by Sinea Pies
STOP THE TUG OF WAR & ADOPT A FRESH APPROACH
“Eat your vegetables or…" Have you ever heard yourself say that? Or what? "You can't go out and play?" "You won't get dessert?" What kind of leverage did you use and how did it go? What happened to those vegetables? Most, I imagine, stayed right on the plate.
We all know that vegetables are rich with nutrients, which are important to a growing child. Heck, they're important to all of us. But how do you deal with a youngster who turns her nose up to anything green? If you're tired of making deals and using coercion to get your child to eat her veggies, stop the tug of war and adopt a fresh approach. Remember, when trying to win the nutrition battle with your kids, you'll have some successes and some failures. Take note of what works and repeat.
Salad Bar Art
Make eating fun. This is one time it is OK to play with your food!
Put out dishes of various raw veggies, fruits and cheese pre-cut into sizes and shapes. Work along with your kids at making food artwork on a plate. Faces are simple to come up with. Sliced olives or cherry tomatoes can become eyes. A baby carrot looks like a nose. Crescent moon shaped green or red peppers work well for a mouth. Cheese slices can be cut out for ears.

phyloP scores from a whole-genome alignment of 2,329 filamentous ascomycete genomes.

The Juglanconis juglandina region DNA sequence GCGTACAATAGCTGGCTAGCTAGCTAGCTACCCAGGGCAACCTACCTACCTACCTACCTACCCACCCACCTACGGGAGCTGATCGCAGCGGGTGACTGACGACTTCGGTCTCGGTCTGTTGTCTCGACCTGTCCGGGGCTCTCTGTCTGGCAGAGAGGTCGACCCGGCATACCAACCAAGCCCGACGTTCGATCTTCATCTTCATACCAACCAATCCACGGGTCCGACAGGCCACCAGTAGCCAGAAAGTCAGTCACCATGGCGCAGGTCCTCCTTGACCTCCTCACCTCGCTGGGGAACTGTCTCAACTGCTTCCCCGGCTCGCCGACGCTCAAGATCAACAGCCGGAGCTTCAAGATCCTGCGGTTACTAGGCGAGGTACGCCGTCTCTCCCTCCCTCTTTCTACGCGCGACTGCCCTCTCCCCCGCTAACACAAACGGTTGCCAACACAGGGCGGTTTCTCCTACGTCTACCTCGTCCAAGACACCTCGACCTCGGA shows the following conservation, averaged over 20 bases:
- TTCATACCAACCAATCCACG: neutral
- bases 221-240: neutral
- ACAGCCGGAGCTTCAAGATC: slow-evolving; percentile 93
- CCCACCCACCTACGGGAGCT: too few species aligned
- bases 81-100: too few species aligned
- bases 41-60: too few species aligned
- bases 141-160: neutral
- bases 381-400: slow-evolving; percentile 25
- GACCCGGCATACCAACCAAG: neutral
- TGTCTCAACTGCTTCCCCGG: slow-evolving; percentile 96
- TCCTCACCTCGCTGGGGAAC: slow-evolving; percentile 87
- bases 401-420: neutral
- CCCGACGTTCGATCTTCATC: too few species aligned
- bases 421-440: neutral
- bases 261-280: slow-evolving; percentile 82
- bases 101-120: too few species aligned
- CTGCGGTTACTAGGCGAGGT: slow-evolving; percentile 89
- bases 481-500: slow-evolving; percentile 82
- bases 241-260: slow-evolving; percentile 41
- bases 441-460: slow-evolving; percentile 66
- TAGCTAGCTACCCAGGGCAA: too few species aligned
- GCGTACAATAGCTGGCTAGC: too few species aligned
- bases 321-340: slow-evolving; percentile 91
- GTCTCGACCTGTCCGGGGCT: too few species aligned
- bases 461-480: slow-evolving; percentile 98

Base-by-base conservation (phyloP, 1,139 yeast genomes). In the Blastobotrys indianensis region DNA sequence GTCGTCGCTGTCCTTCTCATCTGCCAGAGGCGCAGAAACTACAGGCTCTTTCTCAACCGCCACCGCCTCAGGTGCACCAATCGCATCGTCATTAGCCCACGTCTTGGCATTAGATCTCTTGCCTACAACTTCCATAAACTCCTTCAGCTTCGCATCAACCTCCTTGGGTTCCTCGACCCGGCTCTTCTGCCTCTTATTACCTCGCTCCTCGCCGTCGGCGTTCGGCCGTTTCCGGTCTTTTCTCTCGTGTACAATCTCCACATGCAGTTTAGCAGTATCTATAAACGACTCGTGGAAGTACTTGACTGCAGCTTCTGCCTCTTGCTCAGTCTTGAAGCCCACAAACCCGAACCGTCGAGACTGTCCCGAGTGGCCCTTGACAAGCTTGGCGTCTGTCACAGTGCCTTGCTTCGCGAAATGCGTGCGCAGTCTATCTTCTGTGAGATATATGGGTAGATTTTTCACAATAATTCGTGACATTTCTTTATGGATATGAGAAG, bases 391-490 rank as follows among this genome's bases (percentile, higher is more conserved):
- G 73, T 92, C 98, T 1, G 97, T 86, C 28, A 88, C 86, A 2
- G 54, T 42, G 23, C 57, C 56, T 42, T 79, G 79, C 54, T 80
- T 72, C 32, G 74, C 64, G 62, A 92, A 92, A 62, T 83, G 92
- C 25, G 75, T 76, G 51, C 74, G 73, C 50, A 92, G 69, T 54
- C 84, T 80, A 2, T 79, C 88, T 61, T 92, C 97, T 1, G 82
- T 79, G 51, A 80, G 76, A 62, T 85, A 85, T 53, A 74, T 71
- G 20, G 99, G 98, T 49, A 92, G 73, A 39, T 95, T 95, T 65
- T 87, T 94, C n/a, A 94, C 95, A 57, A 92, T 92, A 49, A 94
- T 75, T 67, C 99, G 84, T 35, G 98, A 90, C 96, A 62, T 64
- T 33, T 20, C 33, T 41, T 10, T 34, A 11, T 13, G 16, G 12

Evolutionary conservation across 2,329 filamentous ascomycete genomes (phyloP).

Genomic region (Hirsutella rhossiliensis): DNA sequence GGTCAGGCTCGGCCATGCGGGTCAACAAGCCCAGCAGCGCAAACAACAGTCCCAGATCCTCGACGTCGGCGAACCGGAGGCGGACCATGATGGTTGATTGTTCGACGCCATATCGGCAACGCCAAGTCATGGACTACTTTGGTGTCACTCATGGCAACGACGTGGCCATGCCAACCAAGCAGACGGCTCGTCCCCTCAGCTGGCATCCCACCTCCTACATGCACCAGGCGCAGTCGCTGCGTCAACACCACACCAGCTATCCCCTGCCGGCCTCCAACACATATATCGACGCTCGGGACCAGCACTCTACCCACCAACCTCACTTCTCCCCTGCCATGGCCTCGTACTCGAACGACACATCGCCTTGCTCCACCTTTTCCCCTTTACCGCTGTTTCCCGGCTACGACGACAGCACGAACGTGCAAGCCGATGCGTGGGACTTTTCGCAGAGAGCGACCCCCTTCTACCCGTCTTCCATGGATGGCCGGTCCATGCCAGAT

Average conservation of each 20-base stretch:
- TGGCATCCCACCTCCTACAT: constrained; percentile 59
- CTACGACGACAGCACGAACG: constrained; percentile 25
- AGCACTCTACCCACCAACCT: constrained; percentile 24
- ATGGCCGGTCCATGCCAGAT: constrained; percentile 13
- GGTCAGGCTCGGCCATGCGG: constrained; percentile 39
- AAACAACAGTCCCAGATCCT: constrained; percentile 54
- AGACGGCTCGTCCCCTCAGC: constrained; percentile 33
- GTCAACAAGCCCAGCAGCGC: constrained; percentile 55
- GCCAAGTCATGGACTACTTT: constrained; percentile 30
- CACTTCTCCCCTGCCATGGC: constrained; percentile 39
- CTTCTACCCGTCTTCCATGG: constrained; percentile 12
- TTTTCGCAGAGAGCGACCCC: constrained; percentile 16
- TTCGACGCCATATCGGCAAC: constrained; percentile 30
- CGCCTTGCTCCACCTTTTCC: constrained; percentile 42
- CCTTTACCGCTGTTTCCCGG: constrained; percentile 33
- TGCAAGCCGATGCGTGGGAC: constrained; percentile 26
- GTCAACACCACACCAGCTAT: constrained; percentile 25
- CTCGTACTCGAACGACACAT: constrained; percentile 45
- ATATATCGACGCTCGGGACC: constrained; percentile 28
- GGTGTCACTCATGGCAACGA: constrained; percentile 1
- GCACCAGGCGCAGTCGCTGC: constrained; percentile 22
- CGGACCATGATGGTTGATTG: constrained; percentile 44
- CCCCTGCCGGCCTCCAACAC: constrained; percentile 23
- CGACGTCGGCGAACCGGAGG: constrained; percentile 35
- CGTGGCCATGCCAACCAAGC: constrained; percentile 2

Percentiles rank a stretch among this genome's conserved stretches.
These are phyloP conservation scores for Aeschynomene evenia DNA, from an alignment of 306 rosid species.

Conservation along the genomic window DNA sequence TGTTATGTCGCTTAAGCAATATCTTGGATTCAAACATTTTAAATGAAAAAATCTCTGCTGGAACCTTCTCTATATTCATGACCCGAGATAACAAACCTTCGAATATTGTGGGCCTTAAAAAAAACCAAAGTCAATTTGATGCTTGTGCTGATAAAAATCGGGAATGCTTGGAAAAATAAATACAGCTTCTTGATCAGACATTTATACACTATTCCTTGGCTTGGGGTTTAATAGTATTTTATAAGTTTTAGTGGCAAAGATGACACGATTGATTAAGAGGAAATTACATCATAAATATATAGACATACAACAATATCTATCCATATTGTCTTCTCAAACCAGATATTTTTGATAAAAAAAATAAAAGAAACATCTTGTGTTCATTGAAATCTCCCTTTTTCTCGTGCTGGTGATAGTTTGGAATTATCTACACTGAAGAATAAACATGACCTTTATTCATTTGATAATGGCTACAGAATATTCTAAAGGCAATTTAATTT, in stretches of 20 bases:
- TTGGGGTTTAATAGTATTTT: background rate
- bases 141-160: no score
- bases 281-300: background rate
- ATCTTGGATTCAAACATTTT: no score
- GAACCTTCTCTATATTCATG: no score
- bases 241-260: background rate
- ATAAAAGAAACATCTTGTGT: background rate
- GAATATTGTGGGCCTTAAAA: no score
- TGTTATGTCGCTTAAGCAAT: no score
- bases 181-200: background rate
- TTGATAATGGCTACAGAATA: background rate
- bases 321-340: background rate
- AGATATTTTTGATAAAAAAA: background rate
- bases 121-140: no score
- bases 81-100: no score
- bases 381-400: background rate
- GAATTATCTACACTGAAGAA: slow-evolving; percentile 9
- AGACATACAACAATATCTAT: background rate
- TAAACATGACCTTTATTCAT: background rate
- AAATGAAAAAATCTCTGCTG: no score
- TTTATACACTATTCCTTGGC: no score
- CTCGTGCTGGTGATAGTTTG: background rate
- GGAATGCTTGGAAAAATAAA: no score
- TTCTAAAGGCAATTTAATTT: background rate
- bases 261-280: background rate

What other kinds of pictures can you make? Try a sailboat on a sea of half slices zucchini to look like waves. A full slice of yellow squash is a great sun. Cut out some Swiss cheese in shapes of clouds. Use your imagination. Take pictures of the plates when you are done and then offer up some ranch dip – or the flavor that your child likes best – and everyone dips and gobbles down their artwork.
"You Name It" Food
Hide vegetables in something your children like and name it something fun.
"Orangey Mashy Potatoes" can be your new mashed potato creation with a secret ingredient-there are carrots inside. Precook the carrots until they are very soft and mashable. Add them to whipped potatoes and voila… the potatoes are orange and rich with Vitamin A and other great nutrients that your child needs!